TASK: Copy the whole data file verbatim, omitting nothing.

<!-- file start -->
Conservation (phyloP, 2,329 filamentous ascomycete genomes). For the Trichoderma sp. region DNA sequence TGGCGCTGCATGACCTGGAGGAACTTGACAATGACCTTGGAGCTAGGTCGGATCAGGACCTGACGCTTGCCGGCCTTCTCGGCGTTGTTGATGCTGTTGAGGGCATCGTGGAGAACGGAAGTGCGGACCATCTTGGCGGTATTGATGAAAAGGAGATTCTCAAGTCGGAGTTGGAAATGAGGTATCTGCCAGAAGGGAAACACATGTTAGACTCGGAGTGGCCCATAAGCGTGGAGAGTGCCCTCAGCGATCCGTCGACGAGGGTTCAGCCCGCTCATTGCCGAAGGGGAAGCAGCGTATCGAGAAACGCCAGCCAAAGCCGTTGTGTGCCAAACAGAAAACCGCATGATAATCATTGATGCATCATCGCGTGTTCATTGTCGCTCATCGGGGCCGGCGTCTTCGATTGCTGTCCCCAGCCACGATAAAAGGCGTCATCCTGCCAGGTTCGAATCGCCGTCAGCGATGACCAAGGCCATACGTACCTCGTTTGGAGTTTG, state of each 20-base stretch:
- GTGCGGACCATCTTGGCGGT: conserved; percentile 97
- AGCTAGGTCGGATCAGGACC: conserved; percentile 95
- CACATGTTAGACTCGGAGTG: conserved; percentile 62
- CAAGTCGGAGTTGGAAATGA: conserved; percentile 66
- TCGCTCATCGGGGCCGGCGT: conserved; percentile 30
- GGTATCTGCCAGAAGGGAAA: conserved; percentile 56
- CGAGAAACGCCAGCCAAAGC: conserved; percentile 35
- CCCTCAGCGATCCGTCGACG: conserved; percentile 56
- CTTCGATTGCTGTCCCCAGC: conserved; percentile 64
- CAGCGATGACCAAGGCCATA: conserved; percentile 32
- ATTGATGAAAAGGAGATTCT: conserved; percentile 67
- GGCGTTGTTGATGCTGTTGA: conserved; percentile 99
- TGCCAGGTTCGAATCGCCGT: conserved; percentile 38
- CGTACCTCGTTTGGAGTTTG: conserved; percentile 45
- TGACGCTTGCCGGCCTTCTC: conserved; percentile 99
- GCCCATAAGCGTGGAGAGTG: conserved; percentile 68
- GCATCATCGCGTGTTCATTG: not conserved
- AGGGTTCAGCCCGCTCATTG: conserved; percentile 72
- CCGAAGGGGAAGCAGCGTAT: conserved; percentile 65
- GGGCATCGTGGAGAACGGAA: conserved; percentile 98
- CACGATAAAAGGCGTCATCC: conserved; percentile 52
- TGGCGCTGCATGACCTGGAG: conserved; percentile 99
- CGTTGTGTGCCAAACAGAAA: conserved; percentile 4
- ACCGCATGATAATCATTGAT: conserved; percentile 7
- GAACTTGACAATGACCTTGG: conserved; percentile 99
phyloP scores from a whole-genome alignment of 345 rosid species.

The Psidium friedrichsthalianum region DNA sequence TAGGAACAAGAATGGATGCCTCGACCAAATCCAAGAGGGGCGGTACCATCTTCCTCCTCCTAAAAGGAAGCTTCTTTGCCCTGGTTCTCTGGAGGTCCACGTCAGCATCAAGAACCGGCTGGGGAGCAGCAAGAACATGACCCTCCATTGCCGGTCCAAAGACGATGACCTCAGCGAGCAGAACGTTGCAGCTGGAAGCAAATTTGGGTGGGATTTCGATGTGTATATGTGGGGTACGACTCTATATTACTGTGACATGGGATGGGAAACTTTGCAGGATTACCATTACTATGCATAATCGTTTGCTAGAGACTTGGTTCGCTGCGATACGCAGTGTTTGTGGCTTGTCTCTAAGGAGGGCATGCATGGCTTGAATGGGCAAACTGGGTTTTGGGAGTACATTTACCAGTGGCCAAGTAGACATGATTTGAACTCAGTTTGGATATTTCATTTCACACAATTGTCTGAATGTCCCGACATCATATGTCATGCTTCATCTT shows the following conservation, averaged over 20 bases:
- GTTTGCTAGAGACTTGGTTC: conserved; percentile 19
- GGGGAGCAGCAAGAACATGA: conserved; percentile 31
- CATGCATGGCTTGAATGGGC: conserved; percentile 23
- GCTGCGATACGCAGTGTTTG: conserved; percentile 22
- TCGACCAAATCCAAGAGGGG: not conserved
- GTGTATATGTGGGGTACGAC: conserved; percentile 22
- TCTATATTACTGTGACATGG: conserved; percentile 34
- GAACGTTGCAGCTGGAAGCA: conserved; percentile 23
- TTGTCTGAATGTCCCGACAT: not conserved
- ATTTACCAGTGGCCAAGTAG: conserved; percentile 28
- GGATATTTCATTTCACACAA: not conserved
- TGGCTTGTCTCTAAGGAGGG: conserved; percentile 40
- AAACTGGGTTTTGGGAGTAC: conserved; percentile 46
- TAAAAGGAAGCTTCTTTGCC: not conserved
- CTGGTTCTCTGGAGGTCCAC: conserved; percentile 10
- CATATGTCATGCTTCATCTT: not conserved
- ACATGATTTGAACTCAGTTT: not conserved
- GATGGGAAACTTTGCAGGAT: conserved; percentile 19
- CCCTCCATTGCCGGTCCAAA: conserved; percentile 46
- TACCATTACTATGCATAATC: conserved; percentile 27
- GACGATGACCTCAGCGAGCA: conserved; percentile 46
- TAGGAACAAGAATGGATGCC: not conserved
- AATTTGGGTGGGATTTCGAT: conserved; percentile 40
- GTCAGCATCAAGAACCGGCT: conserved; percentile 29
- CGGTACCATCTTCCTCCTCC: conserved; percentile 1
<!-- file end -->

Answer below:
Conservation (phyloP, 2,329 filamentous ascomycete genomes). For the Trichoderma sp. region DNA sequence TGGCGCTGCATGACCTGGAGGAACTTGACAATGACCTTGGAGCTAGGTCGGATCAGGACCTGACGCTTGCCGGCCTTCTCGGCGTTGTTGATGCTGTTGAGGGCATCGTGGAGAACGGAAGTGCGGACCATCTTGGCGGTATTGATGAAAAGGAGATTCTCAAGTCGGAGTTGGAAATGAGGTATCTGCCAGAAGGGAAACACATGTTAGACTCGGAGTGGCCCATAAGCGTGGAGAGTGCCCTCAGCGATCCGTCGACGAGGGTTCAGCCCGCTCATTGCCGAAGGGGAAGCAGCGTATCGAGAAACGCCAGCCAAAGCCGTTGTGTGCCAAACAGAAAACCGCATGATAATCATTGATGCATCATCGCGTGTTCATTGTCGCTCATCGGGGCCGGCGTCTTCGATTGCTGTCCCCAGCCACGATAAAAGGCGTCATCCTGCCAGGTTCGAATCGCCGTCAGCGATGACCAAGGCCATACGTACCTCGTTTGGAGTTTG, state of each 20-base stretch:
- GTGCGGACCATCTTGGCGGT: conserved; percentile 97
- AGCTAGGTCGGATCAGGACC: conserved; percentile 95
- CACATGTTAGACTCGGAGTG: conserved; percentile 62
- CAAGTCGGAGTTGGAAATGA: conserved; percentile 66
- TCGCTCATCGGGGCCGGCGT: conserved; percentile 30
- GGTATCTGCCAGAAGGGAAA: conserved; percentile 56
- CGAGAAACGCCAGCCAAAGC: conserved; percentile 35
- CCCTCAGCGATCCGTCGACG: conserved; percentile 56
- CTTCGATTGCTGTCCCCAGC: conserved; percentile 64
- CAGCGATGACCAAGGCCATA: conserved; percentile 32
- ATTGATGAAAAGGAGATTCT: conserved; percentile 67
- GGCGTTGTTGATGCTGTTGA: conserved; percentile 99
- TGCCAGGTTCGAATCGCCGT: conserved; percentile 38
- CGTACCTCGTTTGGAGTTTG: conserved; percentile 45
- TGACGCTTGCCGGCCTTCTC: conserved; percentile 99
- GCCCATAAGCGTGGAGAGTG: conserved; percentile 68
- GCATCATCGCGTGTTCATTG: not conserved
- AGGGTTCAGCCCGCTCATTG: conserved; percentile 72
- CCGAAGGGGAAGCAGCGTAT: conserved; percentile 65
- GGGCATCGTGGAGAACGGAA: conserved; percentile 98
- CACGATAAAAGGCGTCATCC: conserved; percentile 52
- TGGCGCTGCATGACCTGGAG: conserved; percentile 99
- CGTTGTGTGCCAAACAGAAA: conserved; percentile 4
- ACCGCATGATAATCATTGAT: conserved; percentile 7
- GAACTTGACAATGACCTTGG: conserved; percentile 99
phyloP scores from a whole-genome alignment of 345 rosid species.

The Psidium friedrichsthalianum region DNA sequence TAGGAACAAGAATGGATGCCTCGACCAAATCCAAGAGGGGCGGTACCATCTTCCTCCTCCTAAAAGGAAGCTTCTTTGCCCTGGTTCTCTGGAGGTCCACGTCAGCATCAAGAACCGGCTGGGGAGCAGCAAGAACATGACCCTCCATTGCCGGTCCAAAGACGATGACCTCAGCGAGCAGAACGTTGCAGCTGGAAGCAAATTTGGGTGGGATTTCGATGTGTATATGTGGGGTACGACTCTATATTACTGTGACATGGGATGGGAAACTTTGCAGGATTACCATTACTATGCATAATCGTTTGCTAGAGACTTGGTTCGCTGCGATACGCAGTGTTTGTGGCTTGTCTCTAAGGAGGGCATGCATGGCTTGAATGGGCAAACTGGGTTTTGGGAGTACATTTACCAGTGGCCAAGTAGACATGATTTGAACTCAGTTTGGATATTTCATTTCACACAATTGTCTGAATGTCCCGACATCATATGTCATGCTTCATCTT shows the following conservation, averaged over 20 bases:
- GTTTGCTAGAGACTTGGTTC: conserved; percentile 19
- GGGGAGCAGCAAGAACATGA: conserved; percentile 31
- CATGCATGGCTTGAATGGGC: conserved; percentile 23
- GCTGCGATACGCAGTGTTTG: conserved; percentile 22
- TCGACCAAATCCAAGAGGGG: not conserved
- GTGTATATGTGGGGTACGAC: conserved; percentile 22
- TCTATATTACTGTGACATGG: conserved; percentile 34
- GAACGTTGCAGCTGGAAGCA: conserved; percentile 23
- TTGTCTGAATGTCCCGACAT: not conserved
- ATTTACCAGTGGCCAAGTAG: conserved; percentile 28
- GGATATTTCATTTCACACAA: not conserved
- TGGCTTGTCTCTAAGGAGGG: conserved; percentile 40
- AAACTGGGTTTTGGGAGTAC: conserved; percentile 46
- TAAAAGGAAGCTTCTTTGCC: not conserved
- CTGGTTCTCTGGAGGTCCAC: conserved; percentile 10
- CATATGTCATGCTTCATCTT: not conserved
- ACATGATTTGAACTCAGTTT: not conserved
- GATGGGAAACTTTGCAGGAT: conserved; percentile 19
- CCCTCCATTGCCGGTCCAAA: conserved; percentile 46
- TACCATTACTATGCATAATC: conserved; percentile 27
- GACGATGACCTCAGCGAGCA: conserved; percentile 46
- TAGGAACAAGAATGGATGCC: not conserved
- AATTTGGGTGGGATTTCGAT: conserved; percentile 40
- GTCAGCATCAAGAACCGGCT: conserved; percentile 29
- CGGTACCATCTTCCTCCTCC: conserved; percentile 1